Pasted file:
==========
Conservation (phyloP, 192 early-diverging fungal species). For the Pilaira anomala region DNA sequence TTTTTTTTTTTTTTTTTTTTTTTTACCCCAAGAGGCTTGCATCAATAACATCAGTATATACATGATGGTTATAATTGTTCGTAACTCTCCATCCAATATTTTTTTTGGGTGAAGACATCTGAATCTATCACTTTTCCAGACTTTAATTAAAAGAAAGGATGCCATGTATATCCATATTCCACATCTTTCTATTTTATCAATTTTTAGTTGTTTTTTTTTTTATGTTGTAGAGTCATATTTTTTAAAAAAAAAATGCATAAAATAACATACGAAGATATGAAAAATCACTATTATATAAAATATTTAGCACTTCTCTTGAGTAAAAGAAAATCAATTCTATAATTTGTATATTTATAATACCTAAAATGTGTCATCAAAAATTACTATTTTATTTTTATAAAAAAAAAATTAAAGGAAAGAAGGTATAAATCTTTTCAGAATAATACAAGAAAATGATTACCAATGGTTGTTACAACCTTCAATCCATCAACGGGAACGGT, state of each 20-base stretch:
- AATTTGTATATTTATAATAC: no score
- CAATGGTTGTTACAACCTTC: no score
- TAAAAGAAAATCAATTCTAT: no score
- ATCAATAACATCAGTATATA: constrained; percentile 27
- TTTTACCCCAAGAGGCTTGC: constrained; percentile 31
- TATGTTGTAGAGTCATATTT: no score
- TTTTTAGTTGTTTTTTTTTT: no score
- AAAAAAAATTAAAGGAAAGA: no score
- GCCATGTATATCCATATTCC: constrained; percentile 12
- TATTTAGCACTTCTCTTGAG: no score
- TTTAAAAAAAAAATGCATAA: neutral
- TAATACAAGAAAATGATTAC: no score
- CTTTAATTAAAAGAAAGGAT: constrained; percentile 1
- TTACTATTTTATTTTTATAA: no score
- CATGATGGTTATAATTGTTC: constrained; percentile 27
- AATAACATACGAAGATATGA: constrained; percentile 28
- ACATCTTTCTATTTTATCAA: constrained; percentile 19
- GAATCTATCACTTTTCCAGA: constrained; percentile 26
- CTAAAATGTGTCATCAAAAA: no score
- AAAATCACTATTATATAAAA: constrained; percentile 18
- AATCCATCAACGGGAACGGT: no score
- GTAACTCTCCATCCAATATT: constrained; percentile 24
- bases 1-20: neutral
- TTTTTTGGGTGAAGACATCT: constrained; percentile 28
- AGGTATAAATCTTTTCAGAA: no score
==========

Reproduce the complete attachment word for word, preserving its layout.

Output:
Conservation (phyloP, 192 early-diverging fungal species). For the Pilaira anomala region DNA sequence TTTTTTTTTTTTTTTTTTTTTTTTACCCCAAGAGGCTTGCATCAATAACATCAGTATATACATGATGGTTATAATTGTTCGTAACTCTCCATCCAATATTTTTTTTGGGTGAAGACATCTGAATCTATCACTTTTCCAGACTTTAATTAAAAGAAAGGATGCCATGTATATCCATATTCCACATCTTTCTATTTTATCAATTTTTAGTTGTTTTTTTTTTTATGTTGTAGAGTCATATTTTTTAAAAAAAAAATGCATAAAATAACATACGAAGATATGAAAAATCACTATTATATAAAATATTTAGCACTTCTCTTGAGTAAAAGAAAATCAATTCTATAATTTGTATATTTATAATACCTAAAATGTGTCATCAAAAATTACTATTTTATTTTTATAAAAAAAAAATTAAAGGAAAGAAGGTATAAATCTTTTCAGAATAATACAAGAAAATGATTACCAATGGTTGTTACAACCTTCAATCCATCAACGGGAACGGT, state of each 20-base stretch:
- AATTTGTATATTTATAATAC: no score
- CAATGGTTGTTACAACCTTC: no score
- TAAAAGAAAATCAATTCTAT: no score
- ATCAATAACATCAGTATATA: constrained; percentile 27
- TTTTACCCCAAGAGGCTTGC: constrained; percentile 31
- TATGTTGTAGAGTCATATTT: no score
- TTTTTAGTTGTTTTTTTTTT: no score
- AAAAAAAATTAAAGGAAAGA: no score
- GCCATGTATATCCATATTCC: constrained; percentile 12
- TATTTAGCACTTCTCTTGAG: no score
- TTTAAAAAAAAAATGCATAA: neutral
- TAATACAAGAAAATGATTAC: no score
- CTTTAATTAAAAGAAAGGAT: constrained; percentile 1
- TTACTATTTTATTTTTATAA: no score
- CATGATGGTTATAATTGTTC: constrained; percentile 27
- AATAACATACGAAGATATGA: constrained; percentile 28
- ACATCTTTCTATTTTATCAA: constrained; percentile 19
- GAATCTATCACTTTTCCAGA: constrained; percentile 26
- CTAAAATGTGTCATCAAAAA: no score
- AAAATCACTATTATATAAAA: constrained; percentile 18
- AATCCATCAACGGGAACGGT: no score
- GTAACTCTCCATCCAATATT: constrained; percentile 24
- bases 1-20: neutral
- TTTTTTGGGTGAAGACATCT: constrained; percentile 28
- AGGTATAAATCTTTTCAGAA: no score